Look after your neighbours in the heat

Friday, 9th February, 2018

Parts of the country are set to swelter with a heatwave expected. Photo: James Davies.

WITH the temperature set to rise over many parts of the country this weekend, we're being encouraged to connect with elderly relatives, friends and neighbours to make sure they are safe during the heatwave.

Queensland's Seniors Minister Coralee O’Rourke said people should plan ahead to reduce the risk of getting heat exhaustion or a heat-related illness, but elderly and frail people were particularly vulnerable to extreme temperatures.

“There are a number of tips that can help people cope with a heatwave and stay safe,” Mrs O’Rourke said.

“For example, drink plenty of water regularly and plan your day to keep activity to a minimum during the hottest part of the day.

“Fans and air-conditioners at home can really help to keep you cool and comfortable, but if you don’t have them you can keep cool for free by visiting an air-conditioned library, community centre, shopping centre.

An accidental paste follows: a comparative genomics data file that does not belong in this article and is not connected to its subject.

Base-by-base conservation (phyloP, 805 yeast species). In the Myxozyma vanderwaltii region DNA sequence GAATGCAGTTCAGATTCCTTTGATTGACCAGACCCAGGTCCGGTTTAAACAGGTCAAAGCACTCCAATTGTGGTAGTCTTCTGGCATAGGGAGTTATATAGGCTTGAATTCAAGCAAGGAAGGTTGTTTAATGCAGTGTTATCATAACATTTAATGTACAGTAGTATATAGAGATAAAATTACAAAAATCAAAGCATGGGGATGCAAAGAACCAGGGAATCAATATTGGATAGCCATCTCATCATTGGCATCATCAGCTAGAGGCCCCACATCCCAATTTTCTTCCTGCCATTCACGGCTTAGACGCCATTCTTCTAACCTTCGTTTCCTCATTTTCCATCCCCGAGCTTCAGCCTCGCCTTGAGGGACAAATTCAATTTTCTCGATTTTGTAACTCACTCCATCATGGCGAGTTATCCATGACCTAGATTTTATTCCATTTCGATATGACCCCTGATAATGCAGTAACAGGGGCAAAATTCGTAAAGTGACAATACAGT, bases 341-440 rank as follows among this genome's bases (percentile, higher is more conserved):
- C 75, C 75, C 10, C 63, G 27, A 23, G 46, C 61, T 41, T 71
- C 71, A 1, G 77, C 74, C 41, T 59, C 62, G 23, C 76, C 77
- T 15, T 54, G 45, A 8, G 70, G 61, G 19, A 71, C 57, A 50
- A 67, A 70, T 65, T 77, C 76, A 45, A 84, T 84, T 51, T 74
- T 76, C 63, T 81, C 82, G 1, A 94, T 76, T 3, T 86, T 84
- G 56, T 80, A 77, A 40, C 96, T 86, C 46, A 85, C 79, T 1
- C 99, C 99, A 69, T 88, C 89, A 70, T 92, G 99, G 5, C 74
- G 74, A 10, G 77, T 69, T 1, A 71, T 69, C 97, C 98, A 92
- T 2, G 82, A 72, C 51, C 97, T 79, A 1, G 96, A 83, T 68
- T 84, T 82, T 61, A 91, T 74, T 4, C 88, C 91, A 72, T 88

“Another great option for keeping cool this weekend is to catch that movie you’ve been putting off seeing at your local cinema.

“Similarly, taking frequent cool showers or baths – or even splashing your face and the back of your neck with cool water – can go a long way towards alleviating the effects of hot weather.”

Minister O’Rourke encouraged people to check on their neighbours over the coming days, particularly if they were elderly, unwell or frail.

“It’s particularly important to look out for our seniors during the expected weather headed our way, with heat and humidity a risk to the health of older people,” she said.

“Popping next door with a cool drink for an elderly neighbour not only makes sure they’re safe and well, it can also help beat social isolation and better connect seniors to their communities.

“Neighbourly acts like sharing morning tea, inviting an elderly neighbour over to your air-conditioned home or giving them a lift to the shops may seem small and simple, but they can make an enormous difference to the wellbeing of seniors at times like this.”

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